menorah stands within the space once dominated by that absent monument it has come to symbolize, opposite the mosques and under the control of a Jewish state; a model of the Temple stands on top of a luxurious and storied religious institution dominating
The Looming Absence of the Temple
The Politics of Monuments
This text looks at the function of monuments and to some extent architecture in the public space. It focuses especially on those countries that have undergone sweeping historical changes, such as Romania, Germany, and Russia, while attempting to convey not only the historical and cultural information but the very personal, physical sensations of the encounter a human being might have when in the proximity of monuments and spaces. The images are 360 degree surround photography, where the photographer's location constituted the very center of the image, thus making the photographer's subjectivity the invisible monument of the seemingly documentary image.
Rudy Koshar, From Monuments to Traces; Artifacts of German Memory 1870-1990 (Berkeley: University of California Press, 2000)
Rudy Koshar, German Travel Cultures (New York/Oxford: Berg, 2000)
Participation and Agency in Architectural Memorializations of the 1993 Solingen Arson Attack
characterizing it. Then, as foreshadowed above through the activists’ emphasis that there may never be a better monument than their own, I explore how these tensions and contestations have impacted and been impacted by the question of socio-political agency, and
This article addresses one of many complex questions concerning the spread of Islam in the territory of Kazakhstan, in particular the northern Aral region. Based on fieldwork, the author analyses architectural monuments, such as Gappar's grave, Baspaq cemetery and Matygul's grave, which represent Islam in the allusive functions of a mosque and funeral chamber. On the basis of a comparative analysis of monuments from the Middle Ages, such as Abat-Baytak, with the monumental constructions over graves in Kazakhstan, it is concluded that the Sufism trend of Islam prevailed in this region.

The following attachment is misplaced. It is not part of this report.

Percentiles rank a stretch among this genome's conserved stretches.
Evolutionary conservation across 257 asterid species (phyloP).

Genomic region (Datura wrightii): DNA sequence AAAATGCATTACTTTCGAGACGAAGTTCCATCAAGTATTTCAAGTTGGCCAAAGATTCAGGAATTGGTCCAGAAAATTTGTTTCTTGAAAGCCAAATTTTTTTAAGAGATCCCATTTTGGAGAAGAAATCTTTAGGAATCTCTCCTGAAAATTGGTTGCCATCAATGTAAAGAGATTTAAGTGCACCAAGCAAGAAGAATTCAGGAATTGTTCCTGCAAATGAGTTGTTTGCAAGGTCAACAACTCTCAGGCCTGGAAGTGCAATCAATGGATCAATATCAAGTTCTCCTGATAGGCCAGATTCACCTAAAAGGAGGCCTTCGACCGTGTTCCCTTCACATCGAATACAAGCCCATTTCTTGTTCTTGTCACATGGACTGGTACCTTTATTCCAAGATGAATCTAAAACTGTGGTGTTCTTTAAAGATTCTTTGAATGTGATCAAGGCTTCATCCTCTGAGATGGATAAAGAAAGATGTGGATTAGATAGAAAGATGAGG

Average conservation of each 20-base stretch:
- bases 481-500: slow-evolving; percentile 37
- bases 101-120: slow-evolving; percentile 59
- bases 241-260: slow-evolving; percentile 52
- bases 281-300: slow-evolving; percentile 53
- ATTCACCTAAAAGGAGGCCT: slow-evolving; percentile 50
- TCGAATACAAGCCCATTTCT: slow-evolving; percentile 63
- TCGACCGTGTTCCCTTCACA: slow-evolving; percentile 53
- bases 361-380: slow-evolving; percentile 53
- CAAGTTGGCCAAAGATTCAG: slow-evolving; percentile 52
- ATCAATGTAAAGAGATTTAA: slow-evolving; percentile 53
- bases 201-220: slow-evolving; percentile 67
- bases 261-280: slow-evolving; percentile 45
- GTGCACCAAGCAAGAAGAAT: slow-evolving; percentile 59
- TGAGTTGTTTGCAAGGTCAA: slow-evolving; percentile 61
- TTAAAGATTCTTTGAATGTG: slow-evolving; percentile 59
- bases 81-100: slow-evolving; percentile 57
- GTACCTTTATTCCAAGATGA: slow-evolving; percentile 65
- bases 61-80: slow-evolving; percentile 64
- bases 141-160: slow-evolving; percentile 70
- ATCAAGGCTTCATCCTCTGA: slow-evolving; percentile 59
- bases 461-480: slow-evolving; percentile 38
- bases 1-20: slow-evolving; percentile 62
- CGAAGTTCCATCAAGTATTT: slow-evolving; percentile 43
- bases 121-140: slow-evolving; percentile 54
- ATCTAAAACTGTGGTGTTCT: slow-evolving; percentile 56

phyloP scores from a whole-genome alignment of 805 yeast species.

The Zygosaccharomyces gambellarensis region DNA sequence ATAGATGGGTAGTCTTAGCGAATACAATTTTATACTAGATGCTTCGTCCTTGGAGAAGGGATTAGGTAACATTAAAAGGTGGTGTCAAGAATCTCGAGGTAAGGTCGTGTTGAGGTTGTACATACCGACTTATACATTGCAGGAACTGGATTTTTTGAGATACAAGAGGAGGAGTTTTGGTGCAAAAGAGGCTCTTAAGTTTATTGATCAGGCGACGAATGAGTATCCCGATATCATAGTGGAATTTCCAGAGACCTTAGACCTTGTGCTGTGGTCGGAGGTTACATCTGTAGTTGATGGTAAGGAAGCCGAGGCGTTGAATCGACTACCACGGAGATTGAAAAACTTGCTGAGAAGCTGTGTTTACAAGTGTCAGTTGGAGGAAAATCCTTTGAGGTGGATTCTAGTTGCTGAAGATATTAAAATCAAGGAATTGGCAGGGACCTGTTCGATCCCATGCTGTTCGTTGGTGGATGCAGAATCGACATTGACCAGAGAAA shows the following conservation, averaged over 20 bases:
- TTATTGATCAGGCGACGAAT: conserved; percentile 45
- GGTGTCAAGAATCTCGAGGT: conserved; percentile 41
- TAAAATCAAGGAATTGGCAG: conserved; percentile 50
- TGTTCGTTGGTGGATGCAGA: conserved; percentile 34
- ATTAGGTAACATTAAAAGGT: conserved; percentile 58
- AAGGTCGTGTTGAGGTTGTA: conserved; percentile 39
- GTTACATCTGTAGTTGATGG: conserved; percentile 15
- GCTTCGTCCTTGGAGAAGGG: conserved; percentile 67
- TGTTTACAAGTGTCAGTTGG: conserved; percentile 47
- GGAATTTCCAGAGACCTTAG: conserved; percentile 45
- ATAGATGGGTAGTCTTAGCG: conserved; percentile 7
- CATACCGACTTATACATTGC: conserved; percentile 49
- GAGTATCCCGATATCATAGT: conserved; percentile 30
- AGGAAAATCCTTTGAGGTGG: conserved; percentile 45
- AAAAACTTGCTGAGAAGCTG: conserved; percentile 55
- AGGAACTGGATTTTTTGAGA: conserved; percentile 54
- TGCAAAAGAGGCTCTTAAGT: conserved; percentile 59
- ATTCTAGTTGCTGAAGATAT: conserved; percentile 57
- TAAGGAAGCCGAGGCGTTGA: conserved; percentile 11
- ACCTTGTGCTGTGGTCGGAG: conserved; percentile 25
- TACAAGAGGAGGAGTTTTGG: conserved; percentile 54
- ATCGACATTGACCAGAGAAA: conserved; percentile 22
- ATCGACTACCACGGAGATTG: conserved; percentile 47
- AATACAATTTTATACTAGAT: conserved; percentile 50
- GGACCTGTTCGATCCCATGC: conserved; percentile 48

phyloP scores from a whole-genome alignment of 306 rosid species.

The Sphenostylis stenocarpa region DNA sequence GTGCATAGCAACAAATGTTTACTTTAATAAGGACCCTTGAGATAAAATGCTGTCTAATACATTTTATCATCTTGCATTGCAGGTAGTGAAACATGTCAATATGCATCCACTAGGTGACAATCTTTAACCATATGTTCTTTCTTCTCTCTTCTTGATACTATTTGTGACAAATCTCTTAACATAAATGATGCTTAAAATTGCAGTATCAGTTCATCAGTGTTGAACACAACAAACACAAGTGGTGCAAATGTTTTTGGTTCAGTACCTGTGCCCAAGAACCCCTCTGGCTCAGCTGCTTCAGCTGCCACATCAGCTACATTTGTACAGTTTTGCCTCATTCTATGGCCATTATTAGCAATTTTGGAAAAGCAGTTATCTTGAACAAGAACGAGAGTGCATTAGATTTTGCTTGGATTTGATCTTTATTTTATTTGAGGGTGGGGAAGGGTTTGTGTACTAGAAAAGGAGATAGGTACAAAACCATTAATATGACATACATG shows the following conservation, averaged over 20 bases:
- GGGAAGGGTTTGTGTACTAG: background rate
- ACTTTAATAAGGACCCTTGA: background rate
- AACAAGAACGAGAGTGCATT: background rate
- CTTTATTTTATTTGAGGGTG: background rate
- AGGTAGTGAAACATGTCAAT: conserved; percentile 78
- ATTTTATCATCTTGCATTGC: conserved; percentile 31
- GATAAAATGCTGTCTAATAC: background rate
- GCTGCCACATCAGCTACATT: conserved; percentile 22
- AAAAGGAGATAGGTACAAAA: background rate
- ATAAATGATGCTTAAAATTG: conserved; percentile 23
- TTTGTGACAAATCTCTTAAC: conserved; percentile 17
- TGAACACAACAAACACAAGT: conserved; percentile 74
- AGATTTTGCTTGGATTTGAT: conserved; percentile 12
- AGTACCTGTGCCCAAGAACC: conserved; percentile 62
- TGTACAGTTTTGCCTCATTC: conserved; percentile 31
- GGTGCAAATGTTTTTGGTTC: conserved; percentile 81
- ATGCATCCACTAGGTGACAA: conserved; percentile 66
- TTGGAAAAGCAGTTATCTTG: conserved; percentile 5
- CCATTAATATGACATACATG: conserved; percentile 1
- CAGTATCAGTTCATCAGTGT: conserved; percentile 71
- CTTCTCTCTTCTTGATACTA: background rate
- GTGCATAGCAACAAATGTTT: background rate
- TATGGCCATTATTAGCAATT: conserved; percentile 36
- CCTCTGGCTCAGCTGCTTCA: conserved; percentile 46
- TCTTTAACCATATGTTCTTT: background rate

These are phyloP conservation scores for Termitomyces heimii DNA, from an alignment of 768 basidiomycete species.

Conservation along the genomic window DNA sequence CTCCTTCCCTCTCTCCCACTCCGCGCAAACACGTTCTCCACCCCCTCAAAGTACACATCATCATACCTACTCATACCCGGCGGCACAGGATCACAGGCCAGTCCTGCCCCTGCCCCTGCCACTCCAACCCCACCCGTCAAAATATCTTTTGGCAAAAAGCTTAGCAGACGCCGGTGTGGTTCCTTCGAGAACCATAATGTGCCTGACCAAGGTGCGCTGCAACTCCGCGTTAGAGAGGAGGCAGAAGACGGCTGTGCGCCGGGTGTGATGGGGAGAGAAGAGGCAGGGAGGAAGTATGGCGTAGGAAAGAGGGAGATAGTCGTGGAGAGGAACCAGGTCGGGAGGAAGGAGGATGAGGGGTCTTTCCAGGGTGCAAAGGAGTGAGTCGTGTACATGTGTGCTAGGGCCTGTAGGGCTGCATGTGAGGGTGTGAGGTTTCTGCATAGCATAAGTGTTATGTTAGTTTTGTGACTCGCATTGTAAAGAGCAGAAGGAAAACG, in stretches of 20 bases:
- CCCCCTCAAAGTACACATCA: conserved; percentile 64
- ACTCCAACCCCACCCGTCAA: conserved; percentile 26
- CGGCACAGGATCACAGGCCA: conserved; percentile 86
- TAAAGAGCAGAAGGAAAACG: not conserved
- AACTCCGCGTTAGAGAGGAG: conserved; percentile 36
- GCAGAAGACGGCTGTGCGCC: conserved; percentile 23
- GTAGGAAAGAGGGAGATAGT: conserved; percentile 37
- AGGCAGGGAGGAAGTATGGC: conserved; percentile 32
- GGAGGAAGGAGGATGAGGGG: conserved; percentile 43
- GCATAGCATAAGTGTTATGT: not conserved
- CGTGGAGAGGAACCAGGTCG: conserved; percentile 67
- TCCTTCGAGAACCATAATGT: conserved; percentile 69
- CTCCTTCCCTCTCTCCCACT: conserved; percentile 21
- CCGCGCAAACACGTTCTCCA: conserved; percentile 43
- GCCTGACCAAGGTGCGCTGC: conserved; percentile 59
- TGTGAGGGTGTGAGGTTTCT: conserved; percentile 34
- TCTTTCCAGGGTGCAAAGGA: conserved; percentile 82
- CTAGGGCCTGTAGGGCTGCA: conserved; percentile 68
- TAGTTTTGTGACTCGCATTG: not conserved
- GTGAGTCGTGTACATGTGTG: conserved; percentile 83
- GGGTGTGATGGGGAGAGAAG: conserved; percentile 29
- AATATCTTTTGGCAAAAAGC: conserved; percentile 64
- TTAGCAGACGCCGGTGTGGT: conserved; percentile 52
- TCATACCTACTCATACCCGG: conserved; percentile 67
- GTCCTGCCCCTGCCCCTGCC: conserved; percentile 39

Berlin and Leipzig
Jon Berndt Olsen
This paper explores the memorial projects in Berlin and Leipzig, Germany, to commemorate the fall of communism and the reunification of Germany. While neither memorial has yet been completed, the debates reveal a great deal of tension between the memorial preferences of ordinary citizens and those of the elected political elite. Further, the debates illustrate the emergence in a large segment of society of a desire to balance the memories of Germany’s darker past with positive memories of its accomplishments.
Materiality and Ideology
The changing cultural and social significance of central city space generates and structures the social formations of capital today. Buildings and landmarks within the city of London are examined here as crucibles for the expression, symbolization, formation, and re-formation of the social orders of the city and the state. Here, the cultural power of state apparatuses to control and order the image and substance of capital and state is challenged by the arts of architecture and cityscape. The relation between public space and private practice is interrogated in locations such as the Square Mile, Trafalgar Square, and Hyde Park, which symbolize and concretize the social relations of the marketplace, the state, and the people. The experience of these places is iconic of the social formations of contemporary society.
Art, Infrastructure, and Eduardo Chillida's Unbuilt Monument to Tolerance
Eduardo Chillida's Monument to Tolerance— a huge cube to be excavated in the mountain of Tindaya, featuring two ‘chimneys’ that would let in the sunlight and moonlight and an entry tunnel that doubled as a viewing platform. The extraction of 200,000 cubic
Tourists, Truth, and the Insouciance of Souvenirs
immediate locality. Such memorials fulfilled a local commemorative function but were of little interest to passing traffic. Few monuments attracted tourists in their own right. Gundagai’s pioneer monument was different. The organizing committee set out not
Narrating and Temporalizing the Post–Civil War Era through a Monument
second critical event, enfolded in the first one: the torching of the village by the Nazis and the ensuing civil war. My interest in this issue was triggered by the raising of a monument in memory of the ‘holocaust’ or ‘tragedy of 1944’, referred to by